Indian Casino Injuries: A Guide for Floridians


If you’ve ever been to a casino in Florida and enjoyed a round of blackjack, you might be surprised to learn that table games are actually illegal in our state. The only place that Florida allows these types of games is on cruise ships.


So, then, how can you walk into the Hard Rock Hotel in Tampa and enjoy blackjack without being arrested?


Because it’s an Indian casino, which means you’re not actually on Florida land when you enter. Great loophole, right?


But being on tribal land also means that you are subject to tribal laws. Great if you want to gamble — not so great if you get injured while there and want to file a claim against the casino.


That’s right. Florida personal injury law is different from tribal personal injury law.


Where Do Tribal Rules Apply in Florida?


Florida is one of the biggest states in the country for gambling on Indian reservations, but there are only a handful of Indian reservations in the state. If you were injured at any of these locations, you might have to file a claim through tribal processes:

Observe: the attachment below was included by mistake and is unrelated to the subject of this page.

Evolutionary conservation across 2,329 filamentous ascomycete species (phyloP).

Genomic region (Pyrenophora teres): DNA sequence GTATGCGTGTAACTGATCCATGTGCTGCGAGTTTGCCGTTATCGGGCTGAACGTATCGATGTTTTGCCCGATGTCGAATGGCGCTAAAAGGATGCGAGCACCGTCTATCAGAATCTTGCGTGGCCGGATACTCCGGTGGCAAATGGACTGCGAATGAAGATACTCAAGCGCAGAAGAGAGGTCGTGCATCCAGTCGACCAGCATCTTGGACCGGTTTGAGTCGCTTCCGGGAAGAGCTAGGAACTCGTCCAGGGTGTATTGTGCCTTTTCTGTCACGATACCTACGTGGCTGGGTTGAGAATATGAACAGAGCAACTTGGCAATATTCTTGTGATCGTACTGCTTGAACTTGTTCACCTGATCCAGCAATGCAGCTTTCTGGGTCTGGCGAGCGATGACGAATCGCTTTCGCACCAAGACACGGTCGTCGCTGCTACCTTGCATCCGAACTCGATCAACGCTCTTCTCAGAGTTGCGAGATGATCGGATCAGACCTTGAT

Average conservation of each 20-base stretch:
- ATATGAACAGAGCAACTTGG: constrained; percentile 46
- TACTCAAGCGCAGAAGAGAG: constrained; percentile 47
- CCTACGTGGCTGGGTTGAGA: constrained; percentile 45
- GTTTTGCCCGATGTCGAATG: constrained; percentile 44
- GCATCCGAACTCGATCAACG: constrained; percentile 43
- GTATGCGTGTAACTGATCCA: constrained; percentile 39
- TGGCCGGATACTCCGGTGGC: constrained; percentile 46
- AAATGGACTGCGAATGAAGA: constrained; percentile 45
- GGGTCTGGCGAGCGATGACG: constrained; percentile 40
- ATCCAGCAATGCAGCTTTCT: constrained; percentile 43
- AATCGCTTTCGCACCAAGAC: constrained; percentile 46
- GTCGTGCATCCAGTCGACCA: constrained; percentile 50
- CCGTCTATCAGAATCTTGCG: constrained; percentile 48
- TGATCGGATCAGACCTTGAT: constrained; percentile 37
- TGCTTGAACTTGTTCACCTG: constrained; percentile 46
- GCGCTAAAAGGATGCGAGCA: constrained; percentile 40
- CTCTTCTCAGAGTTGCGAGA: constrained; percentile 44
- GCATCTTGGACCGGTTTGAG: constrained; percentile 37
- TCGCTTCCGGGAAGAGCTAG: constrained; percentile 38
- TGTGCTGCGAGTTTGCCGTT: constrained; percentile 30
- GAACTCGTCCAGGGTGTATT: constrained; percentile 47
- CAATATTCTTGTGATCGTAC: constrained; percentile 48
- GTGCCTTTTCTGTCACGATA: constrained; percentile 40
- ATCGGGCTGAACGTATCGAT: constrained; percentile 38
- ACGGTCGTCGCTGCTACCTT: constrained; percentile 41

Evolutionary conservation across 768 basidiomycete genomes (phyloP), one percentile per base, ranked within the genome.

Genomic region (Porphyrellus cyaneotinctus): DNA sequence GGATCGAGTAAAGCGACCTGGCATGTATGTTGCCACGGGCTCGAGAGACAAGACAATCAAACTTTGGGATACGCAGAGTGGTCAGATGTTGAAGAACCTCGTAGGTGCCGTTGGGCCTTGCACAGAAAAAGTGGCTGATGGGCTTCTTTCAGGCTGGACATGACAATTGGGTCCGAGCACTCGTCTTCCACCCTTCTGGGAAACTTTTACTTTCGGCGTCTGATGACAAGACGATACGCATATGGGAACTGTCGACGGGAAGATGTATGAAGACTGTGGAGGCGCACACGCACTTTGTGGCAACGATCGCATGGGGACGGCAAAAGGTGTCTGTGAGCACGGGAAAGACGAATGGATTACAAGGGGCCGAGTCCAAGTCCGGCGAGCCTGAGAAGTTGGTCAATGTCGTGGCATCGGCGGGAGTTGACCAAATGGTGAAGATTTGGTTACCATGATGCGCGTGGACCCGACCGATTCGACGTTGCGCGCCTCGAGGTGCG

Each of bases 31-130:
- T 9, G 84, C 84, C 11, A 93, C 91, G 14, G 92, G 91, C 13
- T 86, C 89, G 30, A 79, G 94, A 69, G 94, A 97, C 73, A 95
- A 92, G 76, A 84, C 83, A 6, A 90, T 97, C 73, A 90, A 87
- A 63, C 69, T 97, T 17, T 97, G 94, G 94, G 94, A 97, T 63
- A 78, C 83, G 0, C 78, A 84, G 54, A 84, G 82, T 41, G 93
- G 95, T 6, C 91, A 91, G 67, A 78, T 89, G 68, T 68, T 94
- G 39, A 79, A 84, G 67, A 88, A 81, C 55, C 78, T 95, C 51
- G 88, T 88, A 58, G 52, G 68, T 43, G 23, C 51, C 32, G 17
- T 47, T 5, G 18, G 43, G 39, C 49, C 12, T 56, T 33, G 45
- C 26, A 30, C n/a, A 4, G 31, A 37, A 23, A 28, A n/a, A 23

• Seminole Casino Brighton
  • Seminole Casino Coconut Creek
  • Seminole Casino Immokalee
  • Seminole Classic Casino
  • Seminole Hard Rock Hotel & Casino Hollywood
  • Seminole Hard Rock Hotel & Casino Tampa
  • Miccosukee Resort & Gaming

When Floridians File a Claim With a Tribe

Here’s how injury law works at Indian casinos. If you are injured on Seminole land, for example, you are subject to Seminole laws. These laws seriously affect your ability to file a lawsuit or a claim after an injury.


While this might seem unfair, remember that the differences between Florida and Seminole law are what gave you the ability to bet in the first place. It’s kind of like reading the fine print when you are presented with a deal. It’s not necessarily good or bad, but you need to know what you’re getting into.


Your first option is to try to file a claim with the specific tribe’s insurance provider. Timing is where one of the first big differences comes in.


When you are injured in our state, you have a specific amount of time to file a claim with insurance to cover damages. Florida law says you can file this claim within a few years of your injury.


Seminole laws, however, are quite different. You only have six months to file a claim to receive compensation.



Indian Casino Accident Claims Lawyer


You can get this claim form by writing to the management of the casino where you were injured. The clock is still ticking once you get the form, though. It has to be turned in within six months if you want the tribe to even look at your claim.


From there, the tribe will handle the situation. This process will be similar to filing a claim in Florida, but not exactly the same. If you have specific questions about this process or you are not sure about next steps, consult a Florida personal injury lawyer who has experience dealing with the Seminole or Miccosukee tribes.


When You Have to File a Lawsuit against a Tribe in Florida